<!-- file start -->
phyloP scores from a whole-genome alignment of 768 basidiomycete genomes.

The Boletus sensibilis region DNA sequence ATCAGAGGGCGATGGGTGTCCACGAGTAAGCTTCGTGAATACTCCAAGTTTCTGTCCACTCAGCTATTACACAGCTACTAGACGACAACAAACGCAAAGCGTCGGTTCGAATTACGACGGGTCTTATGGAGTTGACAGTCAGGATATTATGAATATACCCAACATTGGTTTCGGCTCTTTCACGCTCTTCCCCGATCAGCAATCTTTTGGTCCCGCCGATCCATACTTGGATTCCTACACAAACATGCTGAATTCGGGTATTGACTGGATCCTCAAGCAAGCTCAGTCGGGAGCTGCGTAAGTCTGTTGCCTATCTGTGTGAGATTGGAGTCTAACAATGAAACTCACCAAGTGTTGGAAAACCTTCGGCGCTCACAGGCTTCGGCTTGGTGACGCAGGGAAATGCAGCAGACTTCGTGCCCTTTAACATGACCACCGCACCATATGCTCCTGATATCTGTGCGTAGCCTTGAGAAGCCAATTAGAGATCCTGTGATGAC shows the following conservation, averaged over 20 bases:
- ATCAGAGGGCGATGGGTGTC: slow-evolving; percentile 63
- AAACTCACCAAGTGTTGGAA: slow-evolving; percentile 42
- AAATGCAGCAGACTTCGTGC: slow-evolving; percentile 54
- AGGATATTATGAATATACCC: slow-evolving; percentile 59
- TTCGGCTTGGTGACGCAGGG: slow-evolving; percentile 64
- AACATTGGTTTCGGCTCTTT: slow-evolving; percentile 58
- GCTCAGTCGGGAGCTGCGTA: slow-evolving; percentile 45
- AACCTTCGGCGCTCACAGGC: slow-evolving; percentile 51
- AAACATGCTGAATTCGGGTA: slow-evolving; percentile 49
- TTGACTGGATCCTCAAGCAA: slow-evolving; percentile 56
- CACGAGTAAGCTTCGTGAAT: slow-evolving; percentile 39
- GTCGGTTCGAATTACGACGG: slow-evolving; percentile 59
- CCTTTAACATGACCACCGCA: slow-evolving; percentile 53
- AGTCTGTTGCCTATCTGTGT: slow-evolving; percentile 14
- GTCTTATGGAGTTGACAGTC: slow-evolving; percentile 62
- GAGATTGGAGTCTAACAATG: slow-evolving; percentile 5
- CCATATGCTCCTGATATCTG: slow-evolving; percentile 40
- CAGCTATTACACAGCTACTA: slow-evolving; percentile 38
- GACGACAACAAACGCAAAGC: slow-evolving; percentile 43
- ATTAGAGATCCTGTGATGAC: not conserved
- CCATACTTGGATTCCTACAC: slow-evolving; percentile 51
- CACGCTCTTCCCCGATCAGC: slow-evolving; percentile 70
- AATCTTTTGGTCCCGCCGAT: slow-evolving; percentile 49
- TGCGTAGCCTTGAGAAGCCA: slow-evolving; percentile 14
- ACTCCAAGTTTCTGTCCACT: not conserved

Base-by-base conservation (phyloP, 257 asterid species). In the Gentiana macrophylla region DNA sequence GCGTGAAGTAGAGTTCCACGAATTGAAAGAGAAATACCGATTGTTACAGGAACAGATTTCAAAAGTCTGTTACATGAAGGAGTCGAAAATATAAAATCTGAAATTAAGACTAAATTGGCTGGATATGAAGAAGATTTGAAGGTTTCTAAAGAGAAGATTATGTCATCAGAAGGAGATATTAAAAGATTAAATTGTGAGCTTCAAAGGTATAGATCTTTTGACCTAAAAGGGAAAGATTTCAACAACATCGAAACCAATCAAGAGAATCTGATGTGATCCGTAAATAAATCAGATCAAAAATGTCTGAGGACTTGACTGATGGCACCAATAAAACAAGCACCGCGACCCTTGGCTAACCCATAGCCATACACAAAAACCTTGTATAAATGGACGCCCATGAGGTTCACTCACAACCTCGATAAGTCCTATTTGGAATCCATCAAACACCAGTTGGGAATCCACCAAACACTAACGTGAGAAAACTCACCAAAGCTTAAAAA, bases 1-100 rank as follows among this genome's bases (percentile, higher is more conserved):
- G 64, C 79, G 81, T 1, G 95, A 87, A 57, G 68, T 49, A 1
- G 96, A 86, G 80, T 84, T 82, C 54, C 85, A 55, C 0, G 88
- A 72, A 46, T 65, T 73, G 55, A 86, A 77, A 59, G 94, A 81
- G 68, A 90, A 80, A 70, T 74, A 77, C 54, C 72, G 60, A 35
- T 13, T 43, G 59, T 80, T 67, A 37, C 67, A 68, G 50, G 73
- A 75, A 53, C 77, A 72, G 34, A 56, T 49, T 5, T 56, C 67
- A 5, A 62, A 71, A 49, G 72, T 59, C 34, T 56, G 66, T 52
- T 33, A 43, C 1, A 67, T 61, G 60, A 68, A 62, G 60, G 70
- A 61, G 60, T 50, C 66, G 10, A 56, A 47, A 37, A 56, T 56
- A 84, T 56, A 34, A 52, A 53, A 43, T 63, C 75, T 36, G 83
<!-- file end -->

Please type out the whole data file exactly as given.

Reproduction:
phyloP scores from a whole-genome alignment of 768 basidiomycete genomes.

The Boletus sensibilis region DNA sequence ATCAGAGGGCGATGGGTGTCCACGAGTAAGCTTCGTGAATACTCCAAGTTTCTGTCCACTCAGCTATTACACAGCTACTAGACGACAACAAACGCAAAGCGTCGGTTCGAATTACGACGGGTCTTATGGAGTTGACAGTCAGGATATTATGAATATACCCAACATTGGTTTCGGCTCTTTCACGCTCTTCCCCGATCAGCAATCTTTTGGTCCCGCCGATCCATACTTGGATTCCTACACAAACATGCTGAATTCGGGTATTGACTGGATCCTCAAGCAAGCTCAGTCGGGAGCTGCGTAAGTCTGTTGCCTATCTGTGTGAGATTGGAGTCTAACAATGAAACTCACCAAGTGTTGGAAAACCTTCGGCGCTCACAGGCTTCGGCTTGGTGACGCAGGGAAATGCAGCAGACTTCGTGCCCTTTAACATGACCACCGCACCATATGCTCCTGATATCTGTGCGTAGCCTTGAGAAGCCAATTAGAGATCCTGTGATGAC shows the following conservation, averaged over 20 bases:
- ATCAGAGGGCGATGGGTGTC: slow-evolving; percentile 63
- AAACTCACCAAGTGTTGGAA: slow-evolving; percentile 42
- AAATGCAGCAGACTTCGTGC: slow-evolving; percentile 54
- AGGATATTATGAATATACCC: slow-evolving; percentile 59
- TTCGGCTTGGTGACGCAGGG: slow-evolving; percentile 64
- AACATTGGTTTCGGCTCTTT: slow-evolving; percentile 58
- GCTCAGTCGGGAGCTGCGTA: slow-evolving; percentile 45
- AACCTTCGGCGCTCACAGGC: slow-evolving; percentile 51
- AAACATGCTGAATTCGGGTA: slow-evolving; percentile 49
- TTGACTGGATCCTCAAGCAA: slow-evolving; percentile 56
- CACGAGTAAGCTTCGTGAAT: slow-evolving; percentile 39
- GTCGGTTCGAATTACGACGG: slow-evolving; percentile 59
- CCTTTAACATGACCACCGCA: slow-evolving; percentile 53
- AGTCTGTTGCCTATCTGTGT: slow-evolving; percentile 14
- GTCTTATGGAGTTGACAGTC: slow-evolving; percentile 62
- GAGATTGGAGTCTAACAATG: slow-evolving; percentile 5
- CCATATGCTCCTGATATCTG: slow-evolving; percentile 40
- CAGCTATTACACAGCTACTA: slow-evolving; percentile 38
- GACGACAACAAACGCAAAGC: slow-evolving; percentile 43
- ATTAGAGATCCTGTGATGAC: not conserved
- CCATACTTGGATTCCTACAC: slow-evolving; percentile 51
- CACGCTCTTCCCCGATCAGC: slow-evolving; percentile 70
- AATCTTTTGGTCCCGCCGAT: slow-evolving; percentile 49
- TGCGTAGCCTTGAGAAGCCA: slow-evolving; percentile 14
- ACTCCAAGTTTCTGTCCACT: not conserved

Base-by-base conservation (phyloP, 257 asterid species). In the Gentiana macrophylla region DNA sequence GCGTGAAGTAGAGTTCCACGAATTGAAAGAGAAATACCGATTGTTACAGGAACAGATTTCAAAAGTCTGTTACATGAAGGAGTCGAAAATATAAAATCTGAAATTAAGACTAAATTGGCTGGATATGAAGAAGATTTGAAGGTTTCTAAAGAGAAGATTATGTCATCAGAAGGAGATATTAAAAGATTAAATTGTGAGCTTCAAAGGTATAGATCTTTTGACCTAAAAGGGAAAGATTTCAACAACATCGAAACCAATCAAGAGAATCTGATGTGATCCGTAAATAAATCAGATCAAAAATGTCTGAGGACTTGACTGATGGCACCAATAAAACAAGCACCGCGACCCTTGGCTAACCCATAGCCATACACAAAAACCTTGTATAAATGGACGCCCATGAGGTTCACTCACAACCTCGATAAGTCCTATTTGGAATCCATCAAACACCAGTTGGGAATCCACCAAACACTAACGTGAGAAAACTCACCAAAGCTTAAAAA, bases 1-100 rank as follows among this genome's bases (percentile, higher is more conserved):
- G 64, C 79, G 81, T 1, G 95, A 87, A 57, G 68, T 49, A 1
- G 96, A 86, G 80, T 84, T 82, C 54, C 85, A 55, C 0, G 88
- A 72, A 46, T 65, T 73, G 55, A 86, A 77, A 59, G 94, A 81
- G 68, A 90, A 80, A 70, T 74, A 77, C 54, C 72, G 60, A 35
- T 13, T 43, G 59, T 80, T 67, A 37, C 67, A 68, G 50, G 73
- A 75, A 53, C 77, A 72, G 34, A 56, T 49, T 5, T 56, C 67
- A 5, A 62, A 71, A 49, G 72, T 59, C 34, T 56, G 66, T 52
- T 33, A 43, C 1, A 67, T 61, G 60, A 68, A 62, G 60, G 70
- A 61, G 60, T 50, C 66, G 10, A 56, A 47, A 37, A 56, T 56
- A 84, T 56, A 34, A 52, A 53, A 43, T 63, C 75, T 36, G 83